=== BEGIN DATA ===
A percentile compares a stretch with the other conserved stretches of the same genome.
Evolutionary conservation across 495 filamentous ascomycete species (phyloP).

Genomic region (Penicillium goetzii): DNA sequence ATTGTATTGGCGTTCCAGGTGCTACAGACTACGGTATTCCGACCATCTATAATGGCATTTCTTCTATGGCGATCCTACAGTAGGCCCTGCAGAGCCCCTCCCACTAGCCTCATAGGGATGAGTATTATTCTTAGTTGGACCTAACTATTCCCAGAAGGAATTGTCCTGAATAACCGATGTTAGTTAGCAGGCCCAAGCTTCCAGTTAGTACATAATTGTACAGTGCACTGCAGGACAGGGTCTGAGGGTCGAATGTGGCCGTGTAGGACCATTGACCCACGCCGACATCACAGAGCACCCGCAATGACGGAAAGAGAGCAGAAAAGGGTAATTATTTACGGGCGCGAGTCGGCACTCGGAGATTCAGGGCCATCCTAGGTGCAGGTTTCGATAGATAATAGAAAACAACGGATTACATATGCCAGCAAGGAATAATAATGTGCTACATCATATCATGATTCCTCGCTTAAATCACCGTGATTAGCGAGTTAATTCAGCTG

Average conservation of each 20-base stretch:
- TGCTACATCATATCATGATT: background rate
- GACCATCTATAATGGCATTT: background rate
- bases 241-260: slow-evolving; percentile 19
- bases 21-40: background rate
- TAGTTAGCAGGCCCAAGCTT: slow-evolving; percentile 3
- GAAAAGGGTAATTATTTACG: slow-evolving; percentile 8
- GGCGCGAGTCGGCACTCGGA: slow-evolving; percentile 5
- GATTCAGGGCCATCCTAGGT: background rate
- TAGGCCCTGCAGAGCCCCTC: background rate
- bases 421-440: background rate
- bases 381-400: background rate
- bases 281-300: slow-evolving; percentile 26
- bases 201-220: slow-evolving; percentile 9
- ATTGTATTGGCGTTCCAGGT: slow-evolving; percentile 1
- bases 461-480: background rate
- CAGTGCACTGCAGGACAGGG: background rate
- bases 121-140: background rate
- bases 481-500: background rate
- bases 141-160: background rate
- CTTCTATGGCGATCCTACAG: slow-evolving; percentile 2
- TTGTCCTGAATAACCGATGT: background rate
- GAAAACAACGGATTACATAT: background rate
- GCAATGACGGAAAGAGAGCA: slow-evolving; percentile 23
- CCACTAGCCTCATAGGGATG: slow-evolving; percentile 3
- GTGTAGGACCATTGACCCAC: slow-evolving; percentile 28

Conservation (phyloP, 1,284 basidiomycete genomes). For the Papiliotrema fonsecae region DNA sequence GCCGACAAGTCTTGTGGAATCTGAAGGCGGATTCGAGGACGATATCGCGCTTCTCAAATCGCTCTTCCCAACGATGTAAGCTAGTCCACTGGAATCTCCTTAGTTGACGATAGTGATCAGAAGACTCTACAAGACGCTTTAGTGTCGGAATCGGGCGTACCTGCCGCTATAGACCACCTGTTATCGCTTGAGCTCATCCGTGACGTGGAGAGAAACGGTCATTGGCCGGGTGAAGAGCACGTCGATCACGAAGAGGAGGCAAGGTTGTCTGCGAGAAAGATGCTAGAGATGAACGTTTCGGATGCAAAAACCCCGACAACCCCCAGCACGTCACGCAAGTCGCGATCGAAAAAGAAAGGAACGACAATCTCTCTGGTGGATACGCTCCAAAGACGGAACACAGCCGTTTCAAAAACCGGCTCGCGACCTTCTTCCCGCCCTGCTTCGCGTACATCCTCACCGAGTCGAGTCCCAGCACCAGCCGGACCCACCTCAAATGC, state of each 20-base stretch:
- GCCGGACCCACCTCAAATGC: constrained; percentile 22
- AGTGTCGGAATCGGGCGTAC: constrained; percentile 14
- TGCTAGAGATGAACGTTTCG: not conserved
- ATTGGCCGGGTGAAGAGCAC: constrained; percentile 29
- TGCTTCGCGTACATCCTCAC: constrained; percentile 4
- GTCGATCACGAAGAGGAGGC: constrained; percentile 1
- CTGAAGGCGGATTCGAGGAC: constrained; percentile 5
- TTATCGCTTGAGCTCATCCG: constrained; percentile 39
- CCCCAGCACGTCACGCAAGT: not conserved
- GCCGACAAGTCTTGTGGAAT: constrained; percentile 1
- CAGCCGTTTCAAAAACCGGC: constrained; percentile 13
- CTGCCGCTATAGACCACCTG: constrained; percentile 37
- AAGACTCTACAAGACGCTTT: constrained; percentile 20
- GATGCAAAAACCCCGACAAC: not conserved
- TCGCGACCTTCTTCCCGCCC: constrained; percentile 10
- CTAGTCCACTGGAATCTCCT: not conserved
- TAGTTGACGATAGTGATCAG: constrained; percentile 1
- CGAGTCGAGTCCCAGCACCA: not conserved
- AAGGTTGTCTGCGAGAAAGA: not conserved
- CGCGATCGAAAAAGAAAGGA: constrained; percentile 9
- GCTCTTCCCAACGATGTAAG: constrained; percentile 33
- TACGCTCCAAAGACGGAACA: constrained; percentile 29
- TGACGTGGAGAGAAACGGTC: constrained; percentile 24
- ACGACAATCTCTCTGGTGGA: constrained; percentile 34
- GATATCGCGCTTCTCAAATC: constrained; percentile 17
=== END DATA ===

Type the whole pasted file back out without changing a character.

A percentile compares a stretch with the other conserved stretches of the same genome.
Evolutionary conservation across 495 filamentous ascomycete species (phyloP).

Genomic region (Penicillium goetzii): DNA sequence ATTGTATTGGCGTTCCAGGTGCTACAGACTACGGTATTCCGACCATCTATAATGGCATTTCTTCTATGGCGATCCTACAGTAGGCCCTGCAGAGCCCCTCCCACTAGCCTCATAGGGATGAGTATTATTCTTAGTTGGACCTAACTATTCCCAGAAGGAATTGTCCTGAATAACCGATGTTAGTTAGCAGGCCCAAGCTTCCAGTTAGTACATAATTGTACAGTGCACTGCAGGACAGGGTCTGAGGGTCGAATGTGGCCGTGTAGGACCATTGACCCACGCCGACATCACAGAGCACCCGCAATGACGGAAAGAGAGCAGAAAAGGGTAATTATTTACGGGCGCGAGTCGGCACTCGGAGATTCAGGGCCATCCTAGGTGCAGGTTTCGATAGATAATAGAAAACAACGGATTACATATGCCAGCAAGGAATAATAATGTGCTACATCATATCATGATTCCTCGCTTAAATCACCGTGATTAGCGAGTTAATTCAGCTG

Average conservation of each 20-base stretch:
- TGCTACATCATATCATGATT: background rate
- GACCATCTATAATGGCATTT: background rate
- bases 241-260: slow-evolving; percentile 19
- bases 21-40: background rate
- TAGTTAGCAGGCCCAAGCTT: slow-evolving; percentile 3
- GAAAAGGGTAATTATTTACG: slow-evolving; percentile 8
- GGCGCGAGTCGGCACTCGGA: slow-evolving; percentile 5
- GATTCAGGGCCATCCTAGGT: background rate
- TAGGCCCTGCAGAGCCCCTC: background rate
- bases 421-440: background rate
- bases 381-400: background rate
- bases 281-300: slow-evolving; percentile 26
- bases 201-220: slow-evolving; percentile 9
- ATTGTATTGGCGTTCCAGGT: slow-evolving; percentile 1
- bases 461-480: background rate
- CAGTGCACTGCAGGACAGGG: background rate
- bases 121-140: background rate
- bases 481-500: background rate
- bases 141-160: background rate
- CTTCTATGGCGATCCTACAG: slow-evolving; percentile 2
- TTGTCCTGAATAACCGATGT: background rate
- GAAAACAACGGATTACATAT: background rate
- GCAATGACGGAAAGAGAGCA: slow-evolving; percentile 23
- CCACTAGCCTCATAGGGATG: slow-evolving; percentile 3
- GTGTAGGACCATTGACCCAC: slow-evolving; percentile 28

Conservation (phyloP, 1,284 basidiomycete genomes). For the Papiliotrema fonsecae region DNA sequence GCCGACAAGTCTTGTGGAATCTGAAGGCGGATTCGAGGACGATATCGCGCTTCTCAAATCGCTCTTCCCAACGATGTAAGCTAGTCCACTGGAATCTCCTTAGTTGACGATAGTGATCAGAAGACTCTACAAGACGCTTTAGTGTCGGAATCGGGCGTACCTGCCGCTATAGACCACCTGTTATCGCTTGAGCTCATCCGTGACGTGGAGAGAAACGGTCATTGGCCGGGTGAAGAGCACGTCGATCACGAAGAGGAGGCAAGGTTGTCTGCGAGAAAGATGCTAGAGATGAACGTTTCGGATGCAAAAACCCCGACAACCCCCAGCACGTCACGCAAGTCGCGATCGAAAAAGAAAGGAACGACAATCTCTCTGGTGGATACGCTCCAAAGACGGAACACAGCCGTTTCAAAAACCGGCTCGCGACCTTCTTCCCGCCCTGCTTCGCGTACATCCTCACCGAGTCGAGTCCCAGCACCAGCCGGACCCACCTCAAATGC, state of each 20-base stretch:
- GCCGGACCCACCTCAAATGC: constrained; percentile 22
- AGTGTCGGAATCGGGCGTAC: constrained; percentile 14
- TGCTAGAGATGAACGTTTCG: not conserved
- ATTGGCCGGGTGAAGAGCAC: constrained; percentile 29
- TGCTTCGCGTACATCCTCAC: constrained; percentile 4
- GTCGATCACGAAGAGGAGGC: constrained; percentile 1
- CTGAAGGCGGATTCGAGGAC: constrained; percentile 5
- TTATCGCTTGAGCTCATCCG: constrained; percentile 39
- CCCCAGCACGTCACGCAAGT: not conserved
- GCCGACAAGTCTTGTGGAAT: constrained; percentile 1
- CAGCCGTTTCAAAAACCGGC: constrained; percentile 13
- CTGCCGCTATAGACCACCTG: constrained; percentile 37
- AAGACTCTACAAGACGCTTT: constrained; percentile 20
- GATGCAAAAACCCCGACAAC: not conserved
- TCGCGACCTTCTTCCCGCCC: constrained; percentile 10
- CTAGTCCACTGGAATCTCCT: not conserved
- TAGTTGACGATAGTGATCAG: constrained; percentile 1
- CGAGTCGAGTCCCAGCACCA: not conserved
- AAGGTTGTCTGCGAGAAAGA: not conserved
- CGCGATCGAAAAAGAAAGGA: constrained; percentile 9
- GCTCTTCCCAACGATGTAAG: constrained; percentile 33
- TACGCTCCAAAGACGGAACA: constrained; percentile 29
- TGACGTGGAGAGAAACGGTC: constrained; percentile 24
- ACGACAATCTCTCTGGTGGA: constrained; percentile 34
- GATATCGCGCTTCTCAAATC: constrained; percentile 17